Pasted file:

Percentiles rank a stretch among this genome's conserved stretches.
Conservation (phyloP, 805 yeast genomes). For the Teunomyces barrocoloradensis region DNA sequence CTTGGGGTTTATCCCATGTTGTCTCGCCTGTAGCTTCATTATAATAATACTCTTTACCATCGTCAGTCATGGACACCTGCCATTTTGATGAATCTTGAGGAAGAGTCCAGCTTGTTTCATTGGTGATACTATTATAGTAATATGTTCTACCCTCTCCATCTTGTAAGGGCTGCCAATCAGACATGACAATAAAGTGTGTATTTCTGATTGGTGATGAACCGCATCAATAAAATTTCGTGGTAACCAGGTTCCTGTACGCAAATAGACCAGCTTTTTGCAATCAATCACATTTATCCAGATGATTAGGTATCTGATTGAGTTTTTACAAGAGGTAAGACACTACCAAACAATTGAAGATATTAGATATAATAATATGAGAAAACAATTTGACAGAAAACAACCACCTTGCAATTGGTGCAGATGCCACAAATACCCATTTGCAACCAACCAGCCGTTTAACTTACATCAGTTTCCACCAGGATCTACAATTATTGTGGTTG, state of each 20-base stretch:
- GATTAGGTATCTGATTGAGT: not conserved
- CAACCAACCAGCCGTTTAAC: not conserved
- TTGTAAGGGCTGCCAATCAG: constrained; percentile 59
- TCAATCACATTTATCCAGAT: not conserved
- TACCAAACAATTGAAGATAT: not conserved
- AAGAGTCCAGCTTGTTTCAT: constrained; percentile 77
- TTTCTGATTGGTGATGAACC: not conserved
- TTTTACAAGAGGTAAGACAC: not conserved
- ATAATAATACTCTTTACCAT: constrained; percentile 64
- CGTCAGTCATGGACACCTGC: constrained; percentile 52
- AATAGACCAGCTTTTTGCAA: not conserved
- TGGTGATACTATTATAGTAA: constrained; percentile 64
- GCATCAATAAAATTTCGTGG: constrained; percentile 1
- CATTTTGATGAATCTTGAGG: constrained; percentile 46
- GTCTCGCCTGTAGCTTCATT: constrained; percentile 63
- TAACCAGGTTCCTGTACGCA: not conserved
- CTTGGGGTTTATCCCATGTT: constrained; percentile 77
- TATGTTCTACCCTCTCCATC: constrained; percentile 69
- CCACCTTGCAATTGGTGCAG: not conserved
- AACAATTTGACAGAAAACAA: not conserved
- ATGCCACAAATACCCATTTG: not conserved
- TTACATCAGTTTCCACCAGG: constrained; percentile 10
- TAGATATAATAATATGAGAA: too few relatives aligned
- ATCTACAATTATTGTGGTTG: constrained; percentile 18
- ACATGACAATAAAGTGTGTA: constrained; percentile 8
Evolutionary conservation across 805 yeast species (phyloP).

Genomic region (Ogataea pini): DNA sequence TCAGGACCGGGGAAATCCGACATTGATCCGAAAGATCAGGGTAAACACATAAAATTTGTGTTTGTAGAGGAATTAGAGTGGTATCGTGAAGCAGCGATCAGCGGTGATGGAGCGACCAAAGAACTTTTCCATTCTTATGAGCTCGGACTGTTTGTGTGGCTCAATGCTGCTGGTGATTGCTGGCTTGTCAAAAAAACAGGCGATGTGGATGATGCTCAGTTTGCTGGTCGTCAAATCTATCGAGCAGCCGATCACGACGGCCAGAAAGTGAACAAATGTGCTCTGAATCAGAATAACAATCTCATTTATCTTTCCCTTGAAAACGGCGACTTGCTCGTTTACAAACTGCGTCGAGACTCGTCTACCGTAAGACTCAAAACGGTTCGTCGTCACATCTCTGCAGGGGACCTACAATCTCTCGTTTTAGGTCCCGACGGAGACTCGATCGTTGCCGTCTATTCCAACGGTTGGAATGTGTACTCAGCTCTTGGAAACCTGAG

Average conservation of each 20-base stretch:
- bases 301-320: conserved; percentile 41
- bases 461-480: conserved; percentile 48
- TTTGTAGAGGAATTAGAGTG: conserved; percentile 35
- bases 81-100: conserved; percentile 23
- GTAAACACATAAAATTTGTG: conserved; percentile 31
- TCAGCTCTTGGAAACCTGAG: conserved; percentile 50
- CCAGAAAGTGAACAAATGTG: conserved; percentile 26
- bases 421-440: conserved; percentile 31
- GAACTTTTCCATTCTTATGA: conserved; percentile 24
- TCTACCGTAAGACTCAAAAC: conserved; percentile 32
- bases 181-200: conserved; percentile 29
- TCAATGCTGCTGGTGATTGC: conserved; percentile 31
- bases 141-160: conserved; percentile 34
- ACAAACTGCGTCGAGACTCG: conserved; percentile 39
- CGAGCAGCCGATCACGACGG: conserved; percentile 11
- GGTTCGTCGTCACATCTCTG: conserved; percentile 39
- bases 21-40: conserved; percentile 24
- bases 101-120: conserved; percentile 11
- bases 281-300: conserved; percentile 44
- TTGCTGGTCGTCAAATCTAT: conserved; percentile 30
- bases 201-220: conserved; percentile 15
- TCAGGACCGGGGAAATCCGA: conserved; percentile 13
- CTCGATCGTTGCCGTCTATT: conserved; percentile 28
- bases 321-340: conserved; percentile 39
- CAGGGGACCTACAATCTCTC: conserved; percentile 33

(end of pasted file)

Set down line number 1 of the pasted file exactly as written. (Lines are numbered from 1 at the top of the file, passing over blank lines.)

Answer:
Percentiles rank a stretch among this genome's conserved stretches.